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House-Senate Conference on Higher Education Begins

March 6, 2008

With the House passage of the College Opportunity and Affordability Act of 2007 (H.R. 4137), Congress has taken a key step toward updating large portions of the Higher Education Act (HEA). While many provisions of the law have been modified in recent years, largely through the annual budget process, many of the act’s policies have been awaiting final congressional action for almost six years.

The Senate approved its version of the legislation in July 2007, and the two bills can now be compared and a final compromise version negotiated by House and Senate leaders. The current version of the law is slated to expire on March 31, and a significant effort to complete negotiations in advance of this deadline is expected.

As the legislation has moved through the House and Senate, a number of helpful provisions have been included that should remain in any final agreement. Among the provisions are: rules to allow students to receive Pell Grants throughout the calendar year; modifications to the Academic Competitiveness Grant program that will allow part-time students and those seeking certificates to receive funding; and a new loan fund to provide needed resources to colleges and universities damaged by natural disasters, such as the 2005 hurricanes in the Gulf Coast region.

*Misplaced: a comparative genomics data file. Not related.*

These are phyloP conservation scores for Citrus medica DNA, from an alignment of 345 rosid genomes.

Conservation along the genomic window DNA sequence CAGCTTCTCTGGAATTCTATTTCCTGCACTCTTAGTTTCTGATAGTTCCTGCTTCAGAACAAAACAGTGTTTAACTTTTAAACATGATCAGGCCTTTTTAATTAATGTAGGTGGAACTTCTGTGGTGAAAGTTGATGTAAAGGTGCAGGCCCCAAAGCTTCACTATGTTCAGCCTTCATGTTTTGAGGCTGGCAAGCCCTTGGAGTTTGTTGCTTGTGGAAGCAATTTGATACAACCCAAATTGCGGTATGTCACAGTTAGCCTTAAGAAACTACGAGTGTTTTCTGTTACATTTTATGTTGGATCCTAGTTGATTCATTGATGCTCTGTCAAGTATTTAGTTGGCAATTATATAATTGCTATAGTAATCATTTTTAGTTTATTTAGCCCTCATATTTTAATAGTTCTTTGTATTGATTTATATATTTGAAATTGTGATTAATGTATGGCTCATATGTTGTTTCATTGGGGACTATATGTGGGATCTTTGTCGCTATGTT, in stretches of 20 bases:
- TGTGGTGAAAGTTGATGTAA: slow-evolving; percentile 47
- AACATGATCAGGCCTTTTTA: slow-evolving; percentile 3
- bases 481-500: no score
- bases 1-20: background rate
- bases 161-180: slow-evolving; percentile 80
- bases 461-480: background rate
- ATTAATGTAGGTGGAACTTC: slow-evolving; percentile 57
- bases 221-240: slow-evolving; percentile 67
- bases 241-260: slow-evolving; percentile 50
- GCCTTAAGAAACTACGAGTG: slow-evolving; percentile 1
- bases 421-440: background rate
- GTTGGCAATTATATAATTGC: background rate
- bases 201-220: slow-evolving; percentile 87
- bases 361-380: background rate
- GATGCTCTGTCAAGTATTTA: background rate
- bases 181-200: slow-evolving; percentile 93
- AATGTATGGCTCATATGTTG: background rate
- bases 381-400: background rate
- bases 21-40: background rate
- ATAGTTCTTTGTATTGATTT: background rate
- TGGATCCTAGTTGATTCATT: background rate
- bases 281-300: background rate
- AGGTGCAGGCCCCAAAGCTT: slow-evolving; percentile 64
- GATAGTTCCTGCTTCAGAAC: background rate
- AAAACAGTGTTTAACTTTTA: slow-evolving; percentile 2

Both the House and Senate legislation, however, contain numerous new reporting requirements for colleges and universities. The American Council on Education has calculated that the House committee-approved version includes more than 220 new reporting requirements―and several more were added during floor consideration of the bill―while the Senate bill includes approximately 150.

Similarly, both versions of the legislation include a college price "watch list" to call public attention to institutions where tuition is rising the fastest. The watch list proposals reflect the latest political response to the heightened public concern about tuition levels. The very first proposals to reauthorize the Higher Education Act, and every version since, have included college cost-related proposals, some more draconian than others. The final compromise is virtually certain to include some tuition-related rules.

Finally, the law’s provisions covering accreditation have been one of the most contentious issues throughout the debate. The compromise language on accreditation included in the House-passed bill, which bars the Department of Education from issuing new accreditation regulations governing academic standards, is strongly opposed by the Department of Education and the White House. The Senate bill includes similar language. These provisions clarify that the Department of Education has no authority to dictate or impose standards on accrediting agencies or schools, and could be a significant sticking point in reaching a final compromise.

NACUBO CONTACT: Matt Hamill, senior vice president, advocacy and issue analysis, 202.861.2529,